i := v_emptbl.first;
    while i is not null
    loop
        dbms_output.put_line(v_emptbl(i).CompanyName);
        i := v_emptbl.next(i);
    end loop;
end;
/

We must understand that there exists several number of ways to retrieve the OBJECT based TABLE information.  We need to follow certain methods appropriate to the situation rather than confusing ourselves with all of them.

{mospagebreak title=Working with column based OBJECTs}

In the previous two sections, we were actually working with rows of OBJECTs within a table.  This means that every row within the table is considered an OBJECT (not individual values within columns).  But they appear as if they directly got stored in the form of column values.  That is the beauty of OBJECT based tables!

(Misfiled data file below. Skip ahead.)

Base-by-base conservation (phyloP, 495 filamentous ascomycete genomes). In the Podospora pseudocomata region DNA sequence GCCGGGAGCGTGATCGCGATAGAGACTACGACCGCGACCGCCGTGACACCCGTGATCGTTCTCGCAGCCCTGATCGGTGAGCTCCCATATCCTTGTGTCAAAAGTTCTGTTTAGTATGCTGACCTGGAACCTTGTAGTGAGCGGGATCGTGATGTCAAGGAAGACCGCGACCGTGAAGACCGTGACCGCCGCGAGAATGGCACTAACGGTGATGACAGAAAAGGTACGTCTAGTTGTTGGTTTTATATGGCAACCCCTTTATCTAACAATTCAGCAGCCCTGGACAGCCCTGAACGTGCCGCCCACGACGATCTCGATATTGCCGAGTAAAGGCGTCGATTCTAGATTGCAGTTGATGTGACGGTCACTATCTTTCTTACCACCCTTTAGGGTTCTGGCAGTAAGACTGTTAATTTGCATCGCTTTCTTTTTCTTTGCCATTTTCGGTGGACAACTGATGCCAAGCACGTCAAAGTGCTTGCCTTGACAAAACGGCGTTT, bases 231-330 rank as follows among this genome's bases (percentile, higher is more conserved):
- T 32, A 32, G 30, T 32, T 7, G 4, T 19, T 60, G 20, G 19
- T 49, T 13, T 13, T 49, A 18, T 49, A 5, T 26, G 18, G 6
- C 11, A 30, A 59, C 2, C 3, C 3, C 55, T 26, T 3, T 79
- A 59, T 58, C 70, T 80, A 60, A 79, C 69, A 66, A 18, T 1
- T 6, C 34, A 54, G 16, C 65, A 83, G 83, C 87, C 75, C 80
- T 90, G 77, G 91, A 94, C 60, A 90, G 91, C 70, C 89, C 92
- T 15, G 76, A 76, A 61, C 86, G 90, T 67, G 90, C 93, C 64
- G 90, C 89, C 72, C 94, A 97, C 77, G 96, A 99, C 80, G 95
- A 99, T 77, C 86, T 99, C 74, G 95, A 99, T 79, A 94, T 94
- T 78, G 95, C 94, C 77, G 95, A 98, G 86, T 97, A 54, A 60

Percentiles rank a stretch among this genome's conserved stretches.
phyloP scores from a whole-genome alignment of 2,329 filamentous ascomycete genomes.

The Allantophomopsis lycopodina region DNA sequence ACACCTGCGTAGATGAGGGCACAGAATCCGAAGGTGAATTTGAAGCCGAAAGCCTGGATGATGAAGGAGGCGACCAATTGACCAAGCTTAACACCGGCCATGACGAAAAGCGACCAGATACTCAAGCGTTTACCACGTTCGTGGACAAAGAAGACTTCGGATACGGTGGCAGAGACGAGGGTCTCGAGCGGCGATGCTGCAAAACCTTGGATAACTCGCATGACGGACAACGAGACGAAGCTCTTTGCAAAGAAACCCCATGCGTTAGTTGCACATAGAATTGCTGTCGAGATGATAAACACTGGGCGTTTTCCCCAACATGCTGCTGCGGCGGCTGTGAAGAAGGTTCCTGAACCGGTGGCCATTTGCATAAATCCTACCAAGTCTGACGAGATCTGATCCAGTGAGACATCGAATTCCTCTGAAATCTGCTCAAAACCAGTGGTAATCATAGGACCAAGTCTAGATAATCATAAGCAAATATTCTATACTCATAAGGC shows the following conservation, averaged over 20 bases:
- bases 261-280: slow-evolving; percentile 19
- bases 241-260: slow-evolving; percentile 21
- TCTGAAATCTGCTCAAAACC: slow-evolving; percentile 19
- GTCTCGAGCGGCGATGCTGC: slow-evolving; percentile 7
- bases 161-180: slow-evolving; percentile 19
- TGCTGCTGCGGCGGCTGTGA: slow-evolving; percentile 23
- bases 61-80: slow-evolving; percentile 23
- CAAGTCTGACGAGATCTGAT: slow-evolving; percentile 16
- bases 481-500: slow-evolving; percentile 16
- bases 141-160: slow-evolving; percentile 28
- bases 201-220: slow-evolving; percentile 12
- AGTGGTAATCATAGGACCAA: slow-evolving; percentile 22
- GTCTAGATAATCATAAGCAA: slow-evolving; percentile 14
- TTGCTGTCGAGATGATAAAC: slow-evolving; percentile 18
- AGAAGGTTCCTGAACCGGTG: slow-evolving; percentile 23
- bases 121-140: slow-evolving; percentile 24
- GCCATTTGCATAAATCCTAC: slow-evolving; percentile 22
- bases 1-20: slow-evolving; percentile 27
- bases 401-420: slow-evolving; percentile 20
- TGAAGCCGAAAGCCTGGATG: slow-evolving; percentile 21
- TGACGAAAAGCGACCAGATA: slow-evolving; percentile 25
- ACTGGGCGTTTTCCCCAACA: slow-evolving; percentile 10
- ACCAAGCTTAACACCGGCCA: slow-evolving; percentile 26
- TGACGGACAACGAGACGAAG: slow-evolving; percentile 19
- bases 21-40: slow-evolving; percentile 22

In this section, we will store OBJECTs in columns (rather than in the form of rows).  Let us prepare our scripts accordingly.  Consider the following:

CREATE or REPLACE TYPE t_Address AS OBJECT
(
    street    varchar2(20),
    city      varchar2(20),
    state     varchar2(20),
    country   varchar2(20)
);
/

The above script creates an OBJECT type named ‘t_Address’ with fields called street, city, state and country.

create table employees
(
    ename           varchar2(20),
    OffAddress      t_Address,
    ResAddress      t_Address
);

The above script creates new table employees (make sure you delete the old one) with three columns namely ename, OffAddress and ResAddress.  The most important are the last two columns which are based on the OBJECT TYPE t_Address.  This means each of the two columns can have their own grouped information of street, city, state and country without having any relation between them.  They will be treated as two different unrelated columns of information which will never shared data.  But they got derived from the same OBJECT TYPE.  You can issue the following type of INSERT statements for the table created above.